Alice (Milla Jovovich) awakes naked in a bathtub, seemingly not quite sure where she is. She stumbles to her feet, makes her way to a bedroom and puts on the red dress that is waiting for her on the bed. She continues to wander through the building, finding her way to a booby trap-filled corridor where she is shot in the stomach by a robotic gun.

As she lies dying on the floor, three Umbrella officials wearing protective masks approach her. The middle one - the dastardly Dr Isaacs (Iain Glen) - instructs the other two to take a sample of Alice's blood then dispose of her body.

When the two Umbrella henchmen take Alice's body outside and dump it onto a pile of identical corpses (clones of Alice, it transpires), we see that Umbrella's clinical laboratory is now based in the middle of the Nevada desert - and is surrounded by zombies.

Alice's voiceover explains to us that it is the end of the world. The dreaded T-virus has wiped out most of America's population, as well as killing off things like plants and lakes. The virus has spread throughout the world and what little survivors remain must struggle to scavenge for supplies and gas in a barren, desolate world.

We first meet Alice (the real Alice, that is) as she answers a distress call from some survivors holed up in a Salt Lake City radio station. Unfortunately their transmission was a hoax and they lure Alice in to rape her then feed her to three zombie dogs. But Alice soon turns the tables on these redneck cronies and turns them into dog food.

Next we meet Claire (Ali Larter), who leads a convoy of trucks across the deserted American plains in search of shelter and supplies ... and cigarettes! Among her band of survivors are Alice's former colleague Carlos (Oded Fehr), the cool L.J. (Mike Epps), the young K-Mart (Spencer Locke), Otto (Joe Hursley), Betty (singer Ashanti), computer nerd Mikey (Christopher Egan) and Chase (Linden Ashby).

We first get to see the team in action when they raid an abandoned motel for supplies, taking out a few pesky zombies in the process. Mikey spends most of his time away from the frontline shenanigans, boxed in the back of a truck trying to transmit messages to fellow survivors on his radio.

Meanwhile, in another part of the desert, Alice survives alone on her motorcycle. She hears Mikey's messages but chooses to ignore them. She appears to be getting along fine by herself, until one night when she suffers flashbacks of the time she was imprisoned and experimented upon by Isaacs and his Umbrella stooges. The dream unsettles Alice's emotions, causing her special psychic (or "psionic") powers to throw her motorcycle into the air, effectively trashing it.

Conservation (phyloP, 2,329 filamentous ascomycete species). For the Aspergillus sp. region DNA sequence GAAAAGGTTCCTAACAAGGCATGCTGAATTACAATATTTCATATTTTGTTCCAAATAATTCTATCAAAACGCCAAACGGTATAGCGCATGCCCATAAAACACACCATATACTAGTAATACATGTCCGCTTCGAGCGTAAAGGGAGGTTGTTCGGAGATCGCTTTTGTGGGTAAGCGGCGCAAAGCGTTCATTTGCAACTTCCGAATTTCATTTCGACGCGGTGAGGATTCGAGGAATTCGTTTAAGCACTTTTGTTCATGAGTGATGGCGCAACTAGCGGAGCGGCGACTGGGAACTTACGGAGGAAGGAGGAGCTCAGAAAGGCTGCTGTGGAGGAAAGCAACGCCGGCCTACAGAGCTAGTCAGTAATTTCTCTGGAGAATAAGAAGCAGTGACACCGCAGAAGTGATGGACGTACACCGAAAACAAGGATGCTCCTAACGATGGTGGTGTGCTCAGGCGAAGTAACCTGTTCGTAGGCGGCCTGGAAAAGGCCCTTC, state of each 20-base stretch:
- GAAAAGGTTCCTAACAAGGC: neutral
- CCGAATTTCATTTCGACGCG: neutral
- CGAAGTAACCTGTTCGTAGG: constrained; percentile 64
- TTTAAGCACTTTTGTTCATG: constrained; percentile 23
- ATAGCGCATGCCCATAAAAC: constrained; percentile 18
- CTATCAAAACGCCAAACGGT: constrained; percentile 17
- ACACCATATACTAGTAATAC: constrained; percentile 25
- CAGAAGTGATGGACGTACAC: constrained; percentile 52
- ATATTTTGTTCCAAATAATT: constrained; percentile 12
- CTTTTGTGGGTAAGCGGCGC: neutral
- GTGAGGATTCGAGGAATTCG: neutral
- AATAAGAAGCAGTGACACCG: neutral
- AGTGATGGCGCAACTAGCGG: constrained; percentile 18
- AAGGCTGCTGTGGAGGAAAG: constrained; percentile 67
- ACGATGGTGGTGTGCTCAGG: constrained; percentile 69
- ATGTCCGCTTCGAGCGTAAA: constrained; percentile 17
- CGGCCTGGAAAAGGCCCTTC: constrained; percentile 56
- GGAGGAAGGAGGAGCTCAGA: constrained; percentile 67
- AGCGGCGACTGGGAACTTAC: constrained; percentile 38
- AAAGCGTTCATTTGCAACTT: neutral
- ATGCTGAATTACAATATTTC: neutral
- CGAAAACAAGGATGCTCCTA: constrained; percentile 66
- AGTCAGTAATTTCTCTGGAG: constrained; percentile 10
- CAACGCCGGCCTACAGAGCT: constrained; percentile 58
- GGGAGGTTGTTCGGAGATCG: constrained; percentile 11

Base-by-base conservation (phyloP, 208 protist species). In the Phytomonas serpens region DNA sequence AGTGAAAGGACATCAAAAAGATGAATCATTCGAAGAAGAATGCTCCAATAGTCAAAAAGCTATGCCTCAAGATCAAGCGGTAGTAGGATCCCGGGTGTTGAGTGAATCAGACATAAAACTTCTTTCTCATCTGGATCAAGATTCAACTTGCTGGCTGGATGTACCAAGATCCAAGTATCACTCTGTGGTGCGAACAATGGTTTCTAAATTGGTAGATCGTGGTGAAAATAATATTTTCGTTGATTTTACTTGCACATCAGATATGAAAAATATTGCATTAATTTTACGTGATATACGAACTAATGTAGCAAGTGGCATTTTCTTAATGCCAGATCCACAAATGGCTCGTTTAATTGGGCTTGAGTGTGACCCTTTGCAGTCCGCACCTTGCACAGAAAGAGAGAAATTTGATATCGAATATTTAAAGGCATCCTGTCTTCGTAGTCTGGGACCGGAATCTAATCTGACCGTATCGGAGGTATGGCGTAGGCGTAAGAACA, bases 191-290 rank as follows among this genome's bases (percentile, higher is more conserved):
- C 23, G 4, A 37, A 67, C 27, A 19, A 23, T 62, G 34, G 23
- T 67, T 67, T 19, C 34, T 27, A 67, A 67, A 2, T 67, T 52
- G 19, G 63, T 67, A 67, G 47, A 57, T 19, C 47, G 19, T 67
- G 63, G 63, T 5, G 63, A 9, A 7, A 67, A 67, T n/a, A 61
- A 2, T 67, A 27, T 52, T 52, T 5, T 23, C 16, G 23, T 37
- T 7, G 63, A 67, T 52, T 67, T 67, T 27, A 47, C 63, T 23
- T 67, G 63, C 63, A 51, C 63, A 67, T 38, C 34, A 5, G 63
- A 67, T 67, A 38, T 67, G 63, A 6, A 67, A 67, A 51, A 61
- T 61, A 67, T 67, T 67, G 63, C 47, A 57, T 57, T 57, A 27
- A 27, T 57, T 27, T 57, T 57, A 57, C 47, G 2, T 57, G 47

It is fortuitous, then, when Alice stumbles across Claire's convoy the following day, just in time to save them from a horde of flesh-eating crows. Claire is initially suspicious of Alice and reluctant to let her join her team. But Carlos, who can vouch for Alice from his past, persuades Claire to let Alice stay.

Alice produces a diary she's kept of all transmissions she's heard over the months since the world "ended", and suggests that Alaska appears to be the only place left that may not be infected. The convoy vote in favour of embarking on a long slog to Alaska - but first they need fuel and supplies which, Claire informs them, means venturing into the dangerously zombie-infested streets of Las Vegas

All of which sounds like a mammoth undertaking in itself. But little do they know that Isaacs has traced Alice's whereabouts via his satellite, and wants to bring her in to experiment on creating a serum to reverse the T-virus and domesticate the zombies for Umbrella's own gains

I'm new to the RESIDENT EVIL films. Heathen that I am, I'm not even overly familiar with the games. So I went into this totally blind, which is both an advantage and a disadvantage. It's a disadvantage obviously because it took me a while to understand what was going on. But, on the plus side, I got to watch the film with no preconceptions and can now judge it on it's own merit, rather than drawing comparisons with it's predecessors.